References: 

    1.  Archer, E. (2018). In Defence of Sugar: A Critique of Diet-Centrism. Progress in Cardiovascular Diseases, [online] 61(1), 10-19. Available from: doi: 10.1016/j.pcad.2018.04.007. [Accessed 4th November 2019].Available from: doi: 10.3390/nu3040491. [Accessed 2nd November 2109]. 
    2. Azaïs-Braesco, V., Sluik, D., Maillot, M., Kok, F. and Moreno, L. (2017). A review of total & added sugar intakes and dietary sources in Europe. Nutrition Journal, [online] 16(6), 5. Available from: doi: 10.1186/s12937-016-0225-2. [Accessed 26 October 2019]. 
    3. Barclay, A. and Brand-Miller, J. (2011). The Australian Paradox: A Substantial Decline in Sugars Intake over the Same Timeframe that Overweight and Obesity Have Increased. Nutrients, [online] 3 (4), 491-504.
    4. Buttriss, J. (2016). Sugars – part of a bigger picture? Nutrition Bulletin, [online] 41(1), 79. Available from: doi:10.1111/nbu.12192. [Accessed 26th October 2019]. 
    5. Cummings, J. and Stephen, A. (2007). Carbohydrate terminology and classification. European Journal of Clinical Nutrition, [online] 61 (1), S7. Available from: doi:10.1038/sj.ejcn.1602936. [Accessed 25th October 2019]. 
    6. Erickson, J. and Slavin, J. (2015). Total, Added, and Free Sugars: Are Restrictive Guidelines Science-Based or Achievable? Nutrients, [online] 7(4), 2866-2868. Available from: doi: 10.3390/nu7042866. [Accessed 28th October 2019]. 
    7. Evans, C. (2016). Sugars and health: a review of current evidence and future policy. Proceedings of the Nutrition Society, [online] 76(3), 402. Available from: doi: 10.1017/s0029665116002846. [Accessed 2nd November 2019].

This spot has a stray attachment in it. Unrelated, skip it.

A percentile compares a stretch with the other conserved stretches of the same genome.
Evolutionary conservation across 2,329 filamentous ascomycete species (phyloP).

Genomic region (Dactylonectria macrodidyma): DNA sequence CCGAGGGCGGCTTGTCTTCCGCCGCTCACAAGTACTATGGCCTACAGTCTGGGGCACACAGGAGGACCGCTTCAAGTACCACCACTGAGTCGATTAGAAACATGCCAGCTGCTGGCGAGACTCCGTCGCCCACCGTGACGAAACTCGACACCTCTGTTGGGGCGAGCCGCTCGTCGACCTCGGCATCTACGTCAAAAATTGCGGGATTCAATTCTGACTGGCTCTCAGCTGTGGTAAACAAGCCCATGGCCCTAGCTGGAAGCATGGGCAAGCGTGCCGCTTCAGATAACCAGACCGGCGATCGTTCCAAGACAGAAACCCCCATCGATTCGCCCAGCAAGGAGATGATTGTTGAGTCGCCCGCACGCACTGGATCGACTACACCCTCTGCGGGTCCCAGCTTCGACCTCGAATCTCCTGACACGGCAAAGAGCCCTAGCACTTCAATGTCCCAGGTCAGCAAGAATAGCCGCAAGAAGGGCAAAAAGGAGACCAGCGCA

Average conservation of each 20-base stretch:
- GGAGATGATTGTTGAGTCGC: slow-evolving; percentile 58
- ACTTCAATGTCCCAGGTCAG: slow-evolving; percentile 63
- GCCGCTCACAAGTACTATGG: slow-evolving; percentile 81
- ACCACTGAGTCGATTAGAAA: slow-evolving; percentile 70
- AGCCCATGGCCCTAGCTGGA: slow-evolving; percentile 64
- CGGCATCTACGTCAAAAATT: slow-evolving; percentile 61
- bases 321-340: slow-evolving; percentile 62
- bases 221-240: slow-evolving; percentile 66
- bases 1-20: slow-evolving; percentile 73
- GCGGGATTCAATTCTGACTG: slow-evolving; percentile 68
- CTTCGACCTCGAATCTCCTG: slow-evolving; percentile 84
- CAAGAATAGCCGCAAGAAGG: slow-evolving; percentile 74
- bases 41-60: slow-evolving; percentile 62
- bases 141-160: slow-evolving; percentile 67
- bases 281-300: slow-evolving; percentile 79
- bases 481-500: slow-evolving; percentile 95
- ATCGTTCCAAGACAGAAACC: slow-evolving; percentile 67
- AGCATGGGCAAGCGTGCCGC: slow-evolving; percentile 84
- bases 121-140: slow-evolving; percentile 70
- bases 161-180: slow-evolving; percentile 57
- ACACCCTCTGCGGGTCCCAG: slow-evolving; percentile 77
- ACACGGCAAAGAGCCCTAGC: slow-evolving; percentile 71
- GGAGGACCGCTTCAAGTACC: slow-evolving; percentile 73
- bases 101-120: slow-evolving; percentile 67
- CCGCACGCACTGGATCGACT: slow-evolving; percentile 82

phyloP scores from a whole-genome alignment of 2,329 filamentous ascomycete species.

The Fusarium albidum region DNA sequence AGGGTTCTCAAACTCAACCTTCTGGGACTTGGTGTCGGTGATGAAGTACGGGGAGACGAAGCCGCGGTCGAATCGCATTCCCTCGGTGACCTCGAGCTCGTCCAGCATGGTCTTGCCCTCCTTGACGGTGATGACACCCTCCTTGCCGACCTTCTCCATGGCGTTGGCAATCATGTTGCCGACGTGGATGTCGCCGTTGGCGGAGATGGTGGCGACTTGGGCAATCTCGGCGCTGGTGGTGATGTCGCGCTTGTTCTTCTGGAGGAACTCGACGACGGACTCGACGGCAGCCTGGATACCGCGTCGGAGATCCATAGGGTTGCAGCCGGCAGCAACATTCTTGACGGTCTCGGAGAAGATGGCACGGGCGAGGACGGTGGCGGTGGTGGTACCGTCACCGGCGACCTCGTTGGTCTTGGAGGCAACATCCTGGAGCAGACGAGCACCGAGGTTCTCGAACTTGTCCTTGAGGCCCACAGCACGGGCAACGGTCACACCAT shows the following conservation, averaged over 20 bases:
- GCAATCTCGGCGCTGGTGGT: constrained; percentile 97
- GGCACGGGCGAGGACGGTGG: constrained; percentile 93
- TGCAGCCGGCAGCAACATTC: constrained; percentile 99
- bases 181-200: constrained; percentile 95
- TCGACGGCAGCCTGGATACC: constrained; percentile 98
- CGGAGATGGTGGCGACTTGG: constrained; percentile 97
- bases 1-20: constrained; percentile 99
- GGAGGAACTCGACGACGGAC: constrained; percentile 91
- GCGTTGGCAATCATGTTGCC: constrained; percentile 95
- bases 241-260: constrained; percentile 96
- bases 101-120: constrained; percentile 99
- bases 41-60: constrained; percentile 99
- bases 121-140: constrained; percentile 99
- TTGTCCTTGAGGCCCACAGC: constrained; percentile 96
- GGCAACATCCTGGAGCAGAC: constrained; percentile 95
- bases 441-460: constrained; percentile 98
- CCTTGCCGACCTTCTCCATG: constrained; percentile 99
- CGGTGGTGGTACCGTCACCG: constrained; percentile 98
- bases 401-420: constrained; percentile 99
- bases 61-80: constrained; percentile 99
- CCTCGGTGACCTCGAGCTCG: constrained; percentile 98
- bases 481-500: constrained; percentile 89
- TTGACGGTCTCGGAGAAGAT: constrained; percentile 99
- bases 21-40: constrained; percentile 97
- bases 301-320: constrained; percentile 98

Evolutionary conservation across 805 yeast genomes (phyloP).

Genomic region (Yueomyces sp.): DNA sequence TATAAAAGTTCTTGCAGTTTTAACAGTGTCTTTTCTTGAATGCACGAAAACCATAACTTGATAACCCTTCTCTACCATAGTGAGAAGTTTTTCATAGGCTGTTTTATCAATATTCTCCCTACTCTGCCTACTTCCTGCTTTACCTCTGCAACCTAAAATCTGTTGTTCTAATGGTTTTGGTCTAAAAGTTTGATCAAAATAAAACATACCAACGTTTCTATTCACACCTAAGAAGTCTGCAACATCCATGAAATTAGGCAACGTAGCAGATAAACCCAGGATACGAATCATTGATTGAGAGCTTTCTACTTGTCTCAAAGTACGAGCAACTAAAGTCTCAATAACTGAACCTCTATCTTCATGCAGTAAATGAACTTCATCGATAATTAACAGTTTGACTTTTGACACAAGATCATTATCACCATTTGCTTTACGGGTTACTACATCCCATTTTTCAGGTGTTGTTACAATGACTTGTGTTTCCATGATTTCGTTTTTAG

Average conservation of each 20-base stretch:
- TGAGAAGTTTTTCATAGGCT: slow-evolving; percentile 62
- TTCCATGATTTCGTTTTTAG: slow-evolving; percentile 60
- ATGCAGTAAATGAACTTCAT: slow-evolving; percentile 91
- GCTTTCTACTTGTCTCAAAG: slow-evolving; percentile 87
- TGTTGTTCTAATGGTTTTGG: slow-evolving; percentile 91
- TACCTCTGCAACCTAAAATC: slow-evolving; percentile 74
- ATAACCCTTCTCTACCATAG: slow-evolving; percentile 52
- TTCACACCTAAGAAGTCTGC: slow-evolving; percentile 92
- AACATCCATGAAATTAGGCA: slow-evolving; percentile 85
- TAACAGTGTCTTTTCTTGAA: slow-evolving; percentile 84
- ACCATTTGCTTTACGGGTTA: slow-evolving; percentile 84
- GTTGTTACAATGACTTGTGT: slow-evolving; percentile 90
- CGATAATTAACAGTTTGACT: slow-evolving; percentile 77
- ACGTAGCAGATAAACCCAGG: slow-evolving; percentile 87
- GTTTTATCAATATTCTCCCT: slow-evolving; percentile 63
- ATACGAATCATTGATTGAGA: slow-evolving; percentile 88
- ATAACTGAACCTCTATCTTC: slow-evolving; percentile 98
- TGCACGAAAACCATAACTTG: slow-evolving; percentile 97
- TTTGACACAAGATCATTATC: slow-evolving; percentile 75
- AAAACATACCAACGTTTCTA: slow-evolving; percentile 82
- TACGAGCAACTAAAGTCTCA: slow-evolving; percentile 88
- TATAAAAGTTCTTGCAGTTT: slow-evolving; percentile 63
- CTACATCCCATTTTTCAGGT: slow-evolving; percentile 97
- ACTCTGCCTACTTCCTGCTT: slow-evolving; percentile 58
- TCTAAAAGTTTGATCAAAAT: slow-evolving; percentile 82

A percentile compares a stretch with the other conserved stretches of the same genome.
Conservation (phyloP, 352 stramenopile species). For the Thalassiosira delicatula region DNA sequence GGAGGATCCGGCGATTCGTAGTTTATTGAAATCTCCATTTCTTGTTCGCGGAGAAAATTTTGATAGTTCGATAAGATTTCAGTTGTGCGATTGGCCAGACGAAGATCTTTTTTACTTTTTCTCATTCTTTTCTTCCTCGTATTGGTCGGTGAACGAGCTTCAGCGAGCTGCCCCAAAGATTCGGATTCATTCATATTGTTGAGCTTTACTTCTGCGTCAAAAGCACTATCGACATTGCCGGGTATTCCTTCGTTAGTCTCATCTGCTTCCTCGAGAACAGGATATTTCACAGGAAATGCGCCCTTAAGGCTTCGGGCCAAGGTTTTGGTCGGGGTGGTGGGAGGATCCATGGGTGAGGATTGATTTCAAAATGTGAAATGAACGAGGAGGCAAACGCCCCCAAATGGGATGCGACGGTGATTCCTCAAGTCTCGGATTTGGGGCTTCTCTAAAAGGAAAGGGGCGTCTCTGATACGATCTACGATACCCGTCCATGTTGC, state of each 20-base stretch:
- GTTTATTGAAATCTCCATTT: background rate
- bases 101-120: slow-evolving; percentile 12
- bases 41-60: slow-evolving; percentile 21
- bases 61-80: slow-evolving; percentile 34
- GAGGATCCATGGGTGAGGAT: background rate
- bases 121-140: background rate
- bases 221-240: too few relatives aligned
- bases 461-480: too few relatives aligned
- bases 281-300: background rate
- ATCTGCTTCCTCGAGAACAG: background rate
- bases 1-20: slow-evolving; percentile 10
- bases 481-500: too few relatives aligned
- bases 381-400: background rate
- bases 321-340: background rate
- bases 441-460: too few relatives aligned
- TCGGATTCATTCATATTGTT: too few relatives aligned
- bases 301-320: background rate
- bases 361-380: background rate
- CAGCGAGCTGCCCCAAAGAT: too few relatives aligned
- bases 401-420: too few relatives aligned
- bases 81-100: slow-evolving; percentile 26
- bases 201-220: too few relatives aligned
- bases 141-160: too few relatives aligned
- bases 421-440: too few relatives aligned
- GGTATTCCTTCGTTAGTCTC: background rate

8. Glycemic Index Foundation. (2019). What about Glycemic Load? – Glycemic Index Foundation. [online] Available from: https://www.gisymbol.com/what-about-glycemic-load/. [Accessed 2nd November 2019]. 
    9. Lai, H., Hutchinson, J., and Evans, C. (2019). Non-Milk Extrinsic Sugars Intake and Food and Nutrient Consumption Patterns among Adolescents in the UK National Diet and Nutrition Survey, Years 2008–16. Nutrients, [online] 11 (7), 1-14. Available from: doi: 10.3390/nu11071621. [Accessed 3rd November 2019].
    10. Lustig, R., Schmidt, L. and Brindis, C. (2012). The toxic truth about sugar. Nature, [online] 482 (1), 27-29. Available from: doi: 10.1038/482027a. [Accessed 3rd November 2019].
    11. Matthews, J. and Wolever, T. (2009). Digestion and Metabolism of Carbohydrate. In:  Gibney, M., Lamham-New, s., Cassidy, A. and Vorster, H. (ed.), The Nutrition Society Textbook Series- Introduction to Human Nutrition 2nd edition. UK: Wiley- Blackwell, 74.
    12. Powell, E., Smith-Taillie, L. and Popkin, B. (2016). Added Sugars Intake Across the Distribution of US Children and Adult Consumers: 1977-2012. Journal of the Academy of Nutrition and Dietetics, [online] 116 (10), 1543-1550. Available from: doi:10.1016/j.jand.2016.06.003. [Accessed 2nd November 2019]. 
    13. SACN (2015). SACN Carbohydrates and Health Report. Scientific Advisory Committee on Nutrition.
    14. Sigman-Grant, M. and Morita, J. (2003). Defining and interpreting intakes of sugars. The American Journal of Clinical Nutrition, [Online] 78 (4), 815S. Available from: https://doi.org/10.1093/ajcn/78.4.815S. [Accessed 25th October 2019]. 
    15. World Health Organization. (2015). WHO guideline: sugar consumption recommendation. [online] Available from: https://www.who.int/mediacentre/news/releases/2015/sugar-guideline/en/ [Accessed 4th November 2019].
    16. World Health Organization. (2019). Reducing free sugar intake in children and adults. [online] Available from: https://www.who.int/elena/titles/guidance_summaries/sugars_intake/en/. [Accessed 4th November 2019].